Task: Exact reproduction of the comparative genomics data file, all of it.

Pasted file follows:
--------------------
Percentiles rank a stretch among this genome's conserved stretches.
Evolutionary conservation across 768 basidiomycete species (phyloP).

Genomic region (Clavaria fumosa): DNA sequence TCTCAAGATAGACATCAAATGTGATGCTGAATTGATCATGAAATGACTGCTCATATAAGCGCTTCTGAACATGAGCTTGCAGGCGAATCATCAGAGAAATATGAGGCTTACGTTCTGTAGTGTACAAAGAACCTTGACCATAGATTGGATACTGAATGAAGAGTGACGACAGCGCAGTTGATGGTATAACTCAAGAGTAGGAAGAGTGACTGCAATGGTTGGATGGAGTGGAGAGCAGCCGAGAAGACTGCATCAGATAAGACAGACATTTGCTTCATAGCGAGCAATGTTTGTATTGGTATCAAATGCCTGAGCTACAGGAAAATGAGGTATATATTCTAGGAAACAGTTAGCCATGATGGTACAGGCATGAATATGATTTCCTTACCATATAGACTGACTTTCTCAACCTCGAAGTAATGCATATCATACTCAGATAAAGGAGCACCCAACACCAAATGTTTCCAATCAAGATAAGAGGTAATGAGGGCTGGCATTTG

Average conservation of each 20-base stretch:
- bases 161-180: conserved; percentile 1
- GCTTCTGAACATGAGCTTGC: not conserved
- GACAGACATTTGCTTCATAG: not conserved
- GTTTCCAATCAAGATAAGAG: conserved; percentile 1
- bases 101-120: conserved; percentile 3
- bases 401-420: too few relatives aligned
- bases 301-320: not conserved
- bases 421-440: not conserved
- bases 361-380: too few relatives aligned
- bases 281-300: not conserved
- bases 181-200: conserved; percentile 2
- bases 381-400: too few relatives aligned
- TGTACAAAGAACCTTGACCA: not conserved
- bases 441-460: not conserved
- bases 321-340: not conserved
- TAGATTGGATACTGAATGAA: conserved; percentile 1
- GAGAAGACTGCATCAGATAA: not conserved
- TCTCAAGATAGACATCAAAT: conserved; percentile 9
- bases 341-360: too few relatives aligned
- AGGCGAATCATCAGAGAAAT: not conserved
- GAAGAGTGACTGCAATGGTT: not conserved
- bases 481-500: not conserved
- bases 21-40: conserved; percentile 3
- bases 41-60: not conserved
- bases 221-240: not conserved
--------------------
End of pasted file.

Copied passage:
Percentiles rank a stretch among this genome's conserved stretches.
Evolutionary conservation across 768 basidiomycete species (phyloP).

Genomic region (Clavaria fumosa): DNA sequence TCTCAAGATAGACATCAAATGTGATGCTGAATTGATCATGAAATGACTGCTCATATAAGCGCTTCTGAACATGAGCTTGCAGGCGAATCATCAGAGAAATATGAGGCTTACGTTCTGTAGTGTACAAAGAACCTTGACCATAGATTGGATACTGAATGAAGAGTGACGACAGCGCAGTTGATGGTATAACTCAAGAGTAGGAAGAGTGACTGCAATGGTTGGATGGAGTGGAGAGCAGCCGAGAAGACTGCATCAGATAAGACAGACATTTGCTTCATAGCGAGCAATGTTTGTATTGGTATCAAATGCCTGAGCTACAGGAAAATGAGGTATATATTCTAGGAAACAGTTAGCCATGATGGTACAGGCATGAATATGATTTCCTTACCATATAGACTGACTTTCTCAACCTCGAAGTAATGCATATCATACTCAGATAAAGGAGCACCCAACACCAAATGTTTCCAATCAAGATAAGAGGTAATGAGGGCTGGCATTTG

Average conservation of each 20-base stretch:
- bases 161-180: conserved; percentile 1
- GCTTCTGAACATGAGCTTGC: not conserved
- GACAGACATTTGCTTCATAG: not conserved
- GTTTCCAATCAAGATAAGAG: conserved; percentile 1
- bases 101-120: conserved; percentile 3
- bases 401-420: too few relatives aligned
- bases 301-320: not conserved
- bases 421-440: not conserved
- bases 361-380: too few relatives aligned
- bases 281-300: not conserved
- bases 181-200: conserved; percentile 2
- bases 381-400: too few relatives aligned
- TGTACAAAGAACCTTGACCA: not conserved
- bases 441-460: not conserved
- bases 321-340: not conserved
- TAGATTGGATACTGAATGAA: conserved; percentile 1
- GAGAAGACTGCATCAGATAA: not conserved
- TCTCAAGATAGACATCAAAT: conserved; percentile 9
- bases 341-360: too few relatives aligned
- AGGCGAATCATCAGAGAAAT: not conserved
- GAAGAGTGACTGCAATGGTT: not conserved
- bases 481-500: not conserved
- bases 21-40: conserved; percentile 3
- bases 41-60: not conserved
- bases 221-240: not conserved